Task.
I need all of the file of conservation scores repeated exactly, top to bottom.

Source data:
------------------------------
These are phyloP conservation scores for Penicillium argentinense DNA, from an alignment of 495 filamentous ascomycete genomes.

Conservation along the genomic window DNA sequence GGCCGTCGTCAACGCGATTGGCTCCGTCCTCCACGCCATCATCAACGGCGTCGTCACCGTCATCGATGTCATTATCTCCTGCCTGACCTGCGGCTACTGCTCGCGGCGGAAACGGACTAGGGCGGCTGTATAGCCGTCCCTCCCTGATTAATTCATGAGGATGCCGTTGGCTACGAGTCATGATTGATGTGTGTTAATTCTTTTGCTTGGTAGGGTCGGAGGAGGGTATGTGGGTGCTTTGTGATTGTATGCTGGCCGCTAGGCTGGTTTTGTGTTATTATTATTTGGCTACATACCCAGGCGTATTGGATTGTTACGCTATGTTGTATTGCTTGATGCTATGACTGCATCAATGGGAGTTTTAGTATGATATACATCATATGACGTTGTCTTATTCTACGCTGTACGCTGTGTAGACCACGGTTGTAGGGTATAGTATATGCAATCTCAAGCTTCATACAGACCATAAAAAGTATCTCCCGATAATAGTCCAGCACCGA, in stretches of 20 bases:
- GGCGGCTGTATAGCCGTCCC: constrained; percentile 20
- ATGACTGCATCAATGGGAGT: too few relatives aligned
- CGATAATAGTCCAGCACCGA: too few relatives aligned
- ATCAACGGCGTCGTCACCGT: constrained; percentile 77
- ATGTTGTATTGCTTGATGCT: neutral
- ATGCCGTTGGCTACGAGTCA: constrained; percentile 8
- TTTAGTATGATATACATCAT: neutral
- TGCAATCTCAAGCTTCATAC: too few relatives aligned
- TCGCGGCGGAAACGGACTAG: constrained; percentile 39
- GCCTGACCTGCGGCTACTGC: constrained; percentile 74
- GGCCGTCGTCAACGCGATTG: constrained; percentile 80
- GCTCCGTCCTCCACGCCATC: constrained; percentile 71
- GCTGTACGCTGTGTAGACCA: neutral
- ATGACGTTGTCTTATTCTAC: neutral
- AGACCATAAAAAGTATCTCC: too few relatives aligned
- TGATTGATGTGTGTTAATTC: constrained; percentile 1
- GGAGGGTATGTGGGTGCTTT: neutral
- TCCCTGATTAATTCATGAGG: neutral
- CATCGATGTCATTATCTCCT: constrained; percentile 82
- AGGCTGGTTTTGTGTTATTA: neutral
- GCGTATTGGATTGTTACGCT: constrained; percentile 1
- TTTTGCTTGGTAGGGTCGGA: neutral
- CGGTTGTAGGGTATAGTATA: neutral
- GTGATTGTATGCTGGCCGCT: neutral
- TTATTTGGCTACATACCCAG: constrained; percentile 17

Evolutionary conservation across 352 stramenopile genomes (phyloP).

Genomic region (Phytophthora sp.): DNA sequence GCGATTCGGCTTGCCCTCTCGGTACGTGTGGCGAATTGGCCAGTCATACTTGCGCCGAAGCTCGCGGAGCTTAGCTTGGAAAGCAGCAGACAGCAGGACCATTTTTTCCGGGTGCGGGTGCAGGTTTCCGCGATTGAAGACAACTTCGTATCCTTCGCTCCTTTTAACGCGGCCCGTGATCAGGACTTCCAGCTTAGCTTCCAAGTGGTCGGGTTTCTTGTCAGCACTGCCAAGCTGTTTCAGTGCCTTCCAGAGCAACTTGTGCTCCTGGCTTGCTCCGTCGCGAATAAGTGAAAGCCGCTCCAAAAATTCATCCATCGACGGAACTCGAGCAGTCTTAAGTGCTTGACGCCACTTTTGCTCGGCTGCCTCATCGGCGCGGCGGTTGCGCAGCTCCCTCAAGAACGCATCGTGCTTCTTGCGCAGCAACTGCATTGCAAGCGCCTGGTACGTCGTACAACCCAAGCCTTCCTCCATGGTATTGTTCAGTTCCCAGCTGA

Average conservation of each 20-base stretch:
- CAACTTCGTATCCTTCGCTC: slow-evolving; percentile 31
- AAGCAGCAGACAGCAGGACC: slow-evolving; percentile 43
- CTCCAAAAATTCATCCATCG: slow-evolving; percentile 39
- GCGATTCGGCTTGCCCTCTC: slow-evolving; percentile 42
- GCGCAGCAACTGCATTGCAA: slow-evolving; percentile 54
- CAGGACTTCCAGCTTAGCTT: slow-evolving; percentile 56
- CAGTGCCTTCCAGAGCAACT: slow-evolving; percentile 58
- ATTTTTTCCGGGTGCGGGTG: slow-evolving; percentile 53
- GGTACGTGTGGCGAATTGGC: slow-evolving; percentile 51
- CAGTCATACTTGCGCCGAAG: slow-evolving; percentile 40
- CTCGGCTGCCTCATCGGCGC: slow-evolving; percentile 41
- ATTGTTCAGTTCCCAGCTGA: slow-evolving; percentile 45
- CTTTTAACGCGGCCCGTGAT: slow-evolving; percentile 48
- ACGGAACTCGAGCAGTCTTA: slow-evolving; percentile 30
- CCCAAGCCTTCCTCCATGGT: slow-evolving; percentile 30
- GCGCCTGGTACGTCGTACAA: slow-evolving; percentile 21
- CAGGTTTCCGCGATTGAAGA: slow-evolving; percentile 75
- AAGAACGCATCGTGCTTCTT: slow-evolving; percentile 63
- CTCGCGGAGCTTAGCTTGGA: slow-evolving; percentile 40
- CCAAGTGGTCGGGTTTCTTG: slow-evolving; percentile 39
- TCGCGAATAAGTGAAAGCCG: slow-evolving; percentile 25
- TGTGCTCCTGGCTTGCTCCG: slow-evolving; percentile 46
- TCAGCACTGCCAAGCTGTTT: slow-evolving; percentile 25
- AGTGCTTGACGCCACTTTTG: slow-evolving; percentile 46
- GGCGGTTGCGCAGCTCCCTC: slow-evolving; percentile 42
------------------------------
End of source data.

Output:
These are phyloP conservation scores for Penicillium argentinense DNA, from an alignment of 495 filamentous ascomycete genomes.

Conservation along the genomic window DNA sequence GGCCGTCGTCAACGCGATTGGCTCCGTCCTCCACGCCATCATCAACGGCGTCGTCACCGTCATCGATGTCATTATCTCCTGCCTGACCTGCGGCTACTGCTCGCGGCGGAAACGGACTAGGGCGGCTGTATAGCCGTCCCTCCCTGATTAATTCATGAGGATGCCGTTGGCTACGAGTCATGATTGATGTGTGTTAATTCTTTTGCTTGGTAGGGTCGGAGGAGGGTATGTGGGTGCTTTGTGATTGTATGCTGGCCGCTAGGCTGGTTTTGTGTTATTATTATTTGGCTACATACCCAGGCGTATTGGATTGTTACGCTATGTTGTATTGCTTGATGCTATGACTGCATCAATGGGAGTTTTAGTATGATATACATCATATGACGTTGTCTTATTCTACGCTGTACGCTGTGTAGACCACGGTTGTAGGGTATAGTATATGCAATCTCAAGCTTCATACAGACCATAAAAAGTATCTCCCGATAATAGTCCAGCACCGA, in stretches of 20 bases:
- GGCGGCTGTATAGCCGTCCC: constrained; percentile 20
- ATGACTGCATCAATGGGAGT: too few relatives aligned
- CGATAATAGTCCAGCACCGA: too few relatives aligned
- ATCAACGGCGTCGTCACCGT: constrained; percentile 77
- ATGTTGTATTGCTTGATGCT: neutral
- ATGCCGTTGGCTACGAGTCA: constrained; percentile 8
- TTTAGTATGATATACATCAT: neutral
- TGCAATCTCAAGCTTCATAC: too few relatives aligned
- TCGCGGCGGAAACGGACTAG: constrained; percentile 39
- GCCTGACCTGCGGCTACTGC: constrained; percentile 74
- GGCCGTCGTCAACGCGATTG: constrained; percentile 80
- GCTCCGTCCTCCACGCCATC: constrained; percentile 71
- GCTGTACGCTGTGTAGACCA: neutral
- ATGACGTTGTCTTATTCTAC: neutral
- AGACCATAAAAAGTATCTCC: too few relatives aligned
- TGATTGATGTGTGTTAATTC: constrained; percentile 1
- GGAGGGTATGTGGGTGCTTT: neutral
- TCCCTGATTAATTCATGAGG: neutral
- CATCGATGTCATTATCTCCT: constrained; percentile 82
- AGGCTGGTTTTGTGTTATTA: neutral
- GCGTATTGGATTGTTACGCT: constrained; percentile 1
- TTTTGCTTGGTAGGGTCGGA: neutral
- CGGTTGTAGGGTATAGTATA: neutral
- GTGATTGTATGCTGGCCGCT: neutral
- TTATTTGGCTACATACCCAG: constrained; percentile 17

Evolutionary conservation across 352 stramenopile genomes (phyloP).

Genomic region (Phytophthora sp.): DNA sequence GCGATTCGGCTTGCCCTCTCGGTACGTGTGGCGAATTGGCCAGTCATACTTGCGCCGAAGCTCGCGGAGCTTAGCTTGGAAAGCAGCAGACAGCAGGACCATTTTTTCCGGGTGCGGGTGCAGGTTTCCGCGATTGAAGACAACTTCGTATCCTTCGCTCCTTTTAACGCGGCCCGTGATCAGGACTTCCAGCTTAGCTTCCAAGTGGTCGGGTTTCTTGTCAGCACTGCCAAGCTGTTTCAGTGCCTTCCAGAGCAACTTGTGCTCCTGGCTTGCTCCGTCGCGAATAAGTGAAAGCCGCTCCAAAAATTCATCCATCGACGGAACTCGAGCAGTCTTAAGTGCTTGACGCCACTTTTGCTCGGCTGCCTCATCGGCGCGGCGGTTGCGCAGCTCCCTCAAGAACGCATCGTGCTTCTTGCGCAGCAACTGCATTGCAAGCGCCTGGTACGTCGTACAACCCAAGCCTTCCTCCATGGTATTGTTCAGTTCCCAGCTGA

Average conservation of each 20-base stretch:
- CAACTTCGTATCCTTCGCTC: slow-evolving; percentile 31
- AAGCAGCAGACAGCAGGACC: slow-evolving; percentile 43
- CTCCAAAAATTCATCCATCG: slow-evolving; percentile 39
- GCGATTCGGCTTGCCCTCTC: slow-evolving; percentile 42
- GCGCAGCAACTGCATTGCAA: slow-evolving; percentile 54
- CAGGACTTCCAGCTTAGCTT: slow-evolving; percentile 56
- CAGTGCCTTCCAGAGCAACT: slow-evolving; percentile 58
- ATTTTTTCCGGGTGCGGGTG: slow-evolving; percentile 53
- GGTACGTGTGGCGAATTGGC: slow-evolving; percentile 51
- CAGTCATACTTGCGCCGAAG: slow-evolving; percentile 40
- CTCGGCTGCCTCATCGGCGC: slow-evolving; percentile 41
- ATTGTTCAGTTCCCAGCTGA: slow-evolving; percentile 45
- CTTTTAACGCGGCCCGTGAT: slow-evolving; percentile 48
- ACGGAACTCGAGCAGTCTTA: slow-evolving; percentile 30
- CCCAAGCCTTCCTCCATGGT: slow-evolving; percentile 30
- GCGCCTGGTACGTCGTACAA: slow-evolving; percentile 21
- CAGGTTTCCGCGATTGAAGA: slow-evolving; percentile 75
- AAGAACGCATCGTGCTTCTT: slow-evolving; percentile 63
- CTCGCGGAGCTTAGCTTGGA: slow-evolving; percentile 40
- CCAAGTGGTCGGGTTTCTTG: slow-evolving; percentile 39
- TCGCGAATAAGTGAAAGCCG: slow-evolving; percentile 25
- TGTGCTCCTGGCTTGCTCCG: slow-evolving; percentile 46
- TCAGCACTGCCAAGCTGTTT: slow-evolving; percentile 25
- AGTGCTTGACGCCACTTTTG: slow-evolving; percentile 46
- GGCGGTTGCGCAGCTCCCTC: slow-evolving; percentile 42